GAVI to provide Pneumococcal vaccines from 2010-2015

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Kolkata, May 06 (UNI) GAVI Alliance has promised to provide India with pneumococcal vaccines(PCV7) from 2010-2015 to prevent the increasing number of cases and deaths due to Invasive Pneumococcal Diseases(IPD), which claims about 3.8 lakh child deaths every year in India.

Member of the Central Committee on Immunisation of Indian Academy of Pediatrics Dr Jaydeep Choudhury today said that they had asked the Central Government's National Technical Advisory Group on Immunisation to recommend introduction of the Pneumococcal Conjugate Vaccine-7, which contains seven sero strains(strains from bacteria) and is capable of efficiently combating the disease among children below five years, especially those under two years who are more vulnerable to the disease.

''This vaccine is very expensive requiring good cold chain network as well as health care units with proper Routine Immunisation(RI) infrastructure,'' he said, adding that with the increasing resistance of the 24 strains of the pneumococcal bacteria to the different forms of vaccines available in the country and internally, it is essential for the public to take initiative to jointly combat the spread of the disease.

''Four shots of the vaccine required to immunise a child costs around Rs 16,000 that is provided by most developed countries free of cost, but India is not in a position to do that,'' Dr Chaudhury said. He added that Global Alliance of Vaccines and Immunisation have decided to supply the PCV-7 to at least 72 countries which are not well equipped to manufacture the vaccine at a subsidised rate.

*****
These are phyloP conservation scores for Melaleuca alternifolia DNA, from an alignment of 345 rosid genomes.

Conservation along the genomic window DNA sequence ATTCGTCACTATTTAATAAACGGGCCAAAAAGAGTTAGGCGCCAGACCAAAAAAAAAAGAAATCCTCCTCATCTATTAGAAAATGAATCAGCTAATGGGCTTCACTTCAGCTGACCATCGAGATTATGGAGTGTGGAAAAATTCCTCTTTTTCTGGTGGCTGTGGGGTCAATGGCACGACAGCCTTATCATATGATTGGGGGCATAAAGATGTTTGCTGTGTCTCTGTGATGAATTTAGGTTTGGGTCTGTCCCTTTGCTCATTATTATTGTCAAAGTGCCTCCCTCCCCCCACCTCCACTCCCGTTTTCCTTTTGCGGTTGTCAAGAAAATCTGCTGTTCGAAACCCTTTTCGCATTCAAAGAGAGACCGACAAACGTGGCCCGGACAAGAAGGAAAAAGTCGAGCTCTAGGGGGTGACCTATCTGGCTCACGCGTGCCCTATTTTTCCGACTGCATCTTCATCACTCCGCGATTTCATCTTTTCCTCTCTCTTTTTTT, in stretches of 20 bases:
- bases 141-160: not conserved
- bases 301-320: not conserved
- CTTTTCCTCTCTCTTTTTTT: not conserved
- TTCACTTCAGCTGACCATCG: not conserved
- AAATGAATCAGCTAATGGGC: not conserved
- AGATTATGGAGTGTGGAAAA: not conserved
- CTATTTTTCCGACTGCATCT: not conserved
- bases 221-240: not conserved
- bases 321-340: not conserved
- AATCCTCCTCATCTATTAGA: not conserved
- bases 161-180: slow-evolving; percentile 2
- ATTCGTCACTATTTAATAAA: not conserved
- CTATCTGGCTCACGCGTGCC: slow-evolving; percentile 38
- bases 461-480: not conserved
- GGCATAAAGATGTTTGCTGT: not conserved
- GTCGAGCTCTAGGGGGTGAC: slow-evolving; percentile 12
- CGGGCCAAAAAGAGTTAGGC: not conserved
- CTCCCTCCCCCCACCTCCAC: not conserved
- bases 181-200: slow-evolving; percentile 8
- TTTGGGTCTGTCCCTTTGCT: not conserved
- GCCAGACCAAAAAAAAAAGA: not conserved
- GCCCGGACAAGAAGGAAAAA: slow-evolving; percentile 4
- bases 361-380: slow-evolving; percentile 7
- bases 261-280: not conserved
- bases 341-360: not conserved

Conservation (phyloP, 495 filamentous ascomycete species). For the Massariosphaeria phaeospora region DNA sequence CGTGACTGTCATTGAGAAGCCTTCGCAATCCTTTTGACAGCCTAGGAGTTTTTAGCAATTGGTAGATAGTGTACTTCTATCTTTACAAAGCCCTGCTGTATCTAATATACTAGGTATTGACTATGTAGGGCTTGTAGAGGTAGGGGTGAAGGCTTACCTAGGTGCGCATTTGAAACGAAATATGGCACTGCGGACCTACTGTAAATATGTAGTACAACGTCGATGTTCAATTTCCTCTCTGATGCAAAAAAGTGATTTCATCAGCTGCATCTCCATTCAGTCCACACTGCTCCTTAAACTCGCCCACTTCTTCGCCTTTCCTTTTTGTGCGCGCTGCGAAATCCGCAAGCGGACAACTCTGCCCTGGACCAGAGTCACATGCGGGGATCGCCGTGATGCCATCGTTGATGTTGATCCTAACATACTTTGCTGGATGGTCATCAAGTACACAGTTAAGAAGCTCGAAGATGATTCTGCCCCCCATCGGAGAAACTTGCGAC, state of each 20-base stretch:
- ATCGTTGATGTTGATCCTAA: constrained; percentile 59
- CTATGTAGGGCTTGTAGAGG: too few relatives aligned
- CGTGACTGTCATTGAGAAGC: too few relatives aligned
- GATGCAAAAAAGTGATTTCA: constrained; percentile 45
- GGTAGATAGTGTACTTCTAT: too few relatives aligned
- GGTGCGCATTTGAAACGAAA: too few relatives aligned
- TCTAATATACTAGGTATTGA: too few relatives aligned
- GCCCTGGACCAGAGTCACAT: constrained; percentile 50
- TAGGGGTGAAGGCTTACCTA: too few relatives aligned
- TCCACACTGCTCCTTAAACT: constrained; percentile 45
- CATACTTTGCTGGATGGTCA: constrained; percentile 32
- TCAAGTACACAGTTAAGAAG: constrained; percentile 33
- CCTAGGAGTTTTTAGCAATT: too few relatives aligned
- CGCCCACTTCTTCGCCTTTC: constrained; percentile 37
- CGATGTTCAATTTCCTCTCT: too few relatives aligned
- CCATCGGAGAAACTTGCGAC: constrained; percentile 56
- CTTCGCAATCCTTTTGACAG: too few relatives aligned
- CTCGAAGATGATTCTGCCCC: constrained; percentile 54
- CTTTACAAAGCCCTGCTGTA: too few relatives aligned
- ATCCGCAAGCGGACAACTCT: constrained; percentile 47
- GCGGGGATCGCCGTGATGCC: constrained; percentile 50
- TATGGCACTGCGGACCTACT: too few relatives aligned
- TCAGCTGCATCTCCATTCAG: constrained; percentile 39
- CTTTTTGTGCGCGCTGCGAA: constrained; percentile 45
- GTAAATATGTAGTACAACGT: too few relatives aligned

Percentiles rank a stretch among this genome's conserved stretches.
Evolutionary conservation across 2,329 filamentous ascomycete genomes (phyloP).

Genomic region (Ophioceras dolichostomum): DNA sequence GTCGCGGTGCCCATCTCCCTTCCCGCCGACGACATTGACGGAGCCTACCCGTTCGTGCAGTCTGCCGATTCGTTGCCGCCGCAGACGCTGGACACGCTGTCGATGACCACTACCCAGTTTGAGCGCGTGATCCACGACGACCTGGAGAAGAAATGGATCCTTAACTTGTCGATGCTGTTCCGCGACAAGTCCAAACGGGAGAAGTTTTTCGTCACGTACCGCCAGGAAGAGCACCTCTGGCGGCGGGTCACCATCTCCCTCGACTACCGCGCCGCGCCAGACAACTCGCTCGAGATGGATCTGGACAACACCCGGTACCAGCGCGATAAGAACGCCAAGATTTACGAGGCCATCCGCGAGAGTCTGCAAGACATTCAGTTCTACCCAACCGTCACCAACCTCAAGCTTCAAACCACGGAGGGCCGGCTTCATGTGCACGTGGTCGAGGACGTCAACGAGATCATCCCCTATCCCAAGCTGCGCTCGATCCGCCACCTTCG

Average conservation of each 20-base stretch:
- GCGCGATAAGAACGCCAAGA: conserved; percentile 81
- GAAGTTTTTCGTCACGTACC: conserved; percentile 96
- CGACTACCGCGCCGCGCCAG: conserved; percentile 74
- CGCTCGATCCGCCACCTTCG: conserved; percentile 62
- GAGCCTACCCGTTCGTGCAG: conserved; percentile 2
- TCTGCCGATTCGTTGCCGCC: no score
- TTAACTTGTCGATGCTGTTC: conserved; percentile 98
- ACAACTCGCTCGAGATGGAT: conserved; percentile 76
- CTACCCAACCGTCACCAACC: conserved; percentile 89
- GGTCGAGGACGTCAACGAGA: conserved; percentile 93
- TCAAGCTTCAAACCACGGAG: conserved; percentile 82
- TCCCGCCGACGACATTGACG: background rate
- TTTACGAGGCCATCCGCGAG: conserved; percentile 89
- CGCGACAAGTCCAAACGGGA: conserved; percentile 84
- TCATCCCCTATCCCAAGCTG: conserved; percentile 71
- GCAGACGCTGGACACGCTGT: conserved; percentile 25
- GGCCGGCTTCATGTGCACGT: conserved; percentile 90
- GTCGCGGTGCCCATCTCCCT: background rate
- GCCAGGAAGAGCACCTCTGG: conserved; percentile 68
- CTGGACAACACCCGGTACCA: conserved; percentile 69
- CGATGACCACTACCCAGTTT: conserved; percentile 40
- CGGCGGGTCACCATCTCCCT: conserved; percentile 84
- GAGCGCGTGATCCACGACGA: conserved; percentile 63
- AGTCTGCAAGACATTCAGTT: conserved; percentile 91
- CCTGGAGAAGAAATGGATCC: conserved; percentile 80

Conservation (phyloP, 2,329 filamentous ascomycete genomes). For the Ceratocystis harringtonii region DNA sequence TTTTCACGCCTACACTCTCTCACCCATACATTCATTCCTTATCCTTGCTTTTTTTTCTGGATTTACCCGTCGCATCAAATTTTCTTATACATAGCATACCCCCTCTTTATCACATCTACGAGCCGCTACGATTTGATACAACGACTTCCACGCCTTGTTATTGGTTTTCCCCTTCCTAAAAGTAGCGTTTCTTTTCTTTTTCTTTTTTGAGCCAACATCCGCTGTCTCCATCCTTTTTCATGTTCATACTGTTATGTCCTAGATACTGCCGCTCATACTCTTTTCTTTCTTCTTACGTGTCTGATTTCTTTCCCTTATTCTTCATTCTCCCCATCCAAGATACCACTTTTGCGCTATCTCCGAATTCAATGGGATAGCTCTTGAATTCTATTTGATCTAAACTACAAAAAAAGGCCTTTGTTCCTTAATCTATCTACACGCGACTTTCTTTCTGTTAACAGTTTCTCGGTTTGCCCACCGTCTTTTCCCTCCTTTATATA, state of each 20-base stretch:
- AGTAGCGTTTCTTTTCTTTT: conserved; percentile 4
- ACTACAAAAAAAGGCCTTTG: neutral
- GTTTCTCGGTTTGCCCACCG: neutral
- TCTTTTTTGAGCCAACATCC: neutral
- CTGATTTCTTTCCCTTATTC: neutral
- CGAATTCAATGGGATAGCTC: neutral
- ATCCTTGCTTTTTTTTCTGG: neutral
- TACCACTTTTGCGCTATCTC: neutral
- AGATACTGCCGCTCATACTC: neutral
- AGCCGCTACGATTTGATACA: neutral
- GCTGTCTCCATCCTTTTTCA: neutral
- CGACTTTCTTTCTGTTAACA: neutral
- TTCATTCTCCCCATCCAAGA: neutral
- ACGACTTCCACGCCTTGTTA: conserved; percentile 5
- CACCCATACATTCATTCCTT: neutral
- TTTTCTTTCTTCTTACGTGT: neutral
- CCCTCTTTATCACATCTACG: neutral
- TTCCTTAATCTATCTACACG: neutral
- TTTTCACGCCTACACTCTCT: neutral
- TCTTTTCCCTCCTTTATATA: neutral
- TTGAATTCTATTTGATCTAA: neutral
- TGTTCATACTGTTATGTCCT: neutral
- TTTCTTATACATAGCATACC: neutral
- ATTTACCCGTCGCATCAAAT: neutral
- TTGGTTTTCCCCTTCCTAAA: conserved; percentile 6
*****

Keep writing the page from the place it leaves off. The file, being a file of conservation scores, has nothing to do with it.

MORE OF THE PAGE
India leads the world in Under-five mortality, with over 20 lakh deaths annually. Pneumonia is responsible for 19 per cent of these under-five deaths and India contributes to 4.1 lakh of these deaths with at least 50 per cent of these being caused by pneumococcal pneumonia and related diseases caused by Steptococcus pneumonia, also known as pneumococcus, a bacterial pathogen.

''This vaccine will enable us to reduce mortality rates by at least 50 per cent,'' he said.

Although, the bacteria is becoming resistant to several vaccines available in the world by at least 58 per cent each year, the panel of experts from IAP and other paediatrics present at the press meet said this vaccine will not only reduce the deaths and cases of this disease but it has also been seen that the family members of the victims also did not suffer from the disease later on.

The bacteria can cause Pneumonia when it invades the lungs, causes Septicemia when enters the blood stream, Meningitis when invades the brain and spinal cord, Otitis media when affects the middle ear and Sinusitis when it affects the sinuses of the body.

UNI LL PL DB1702

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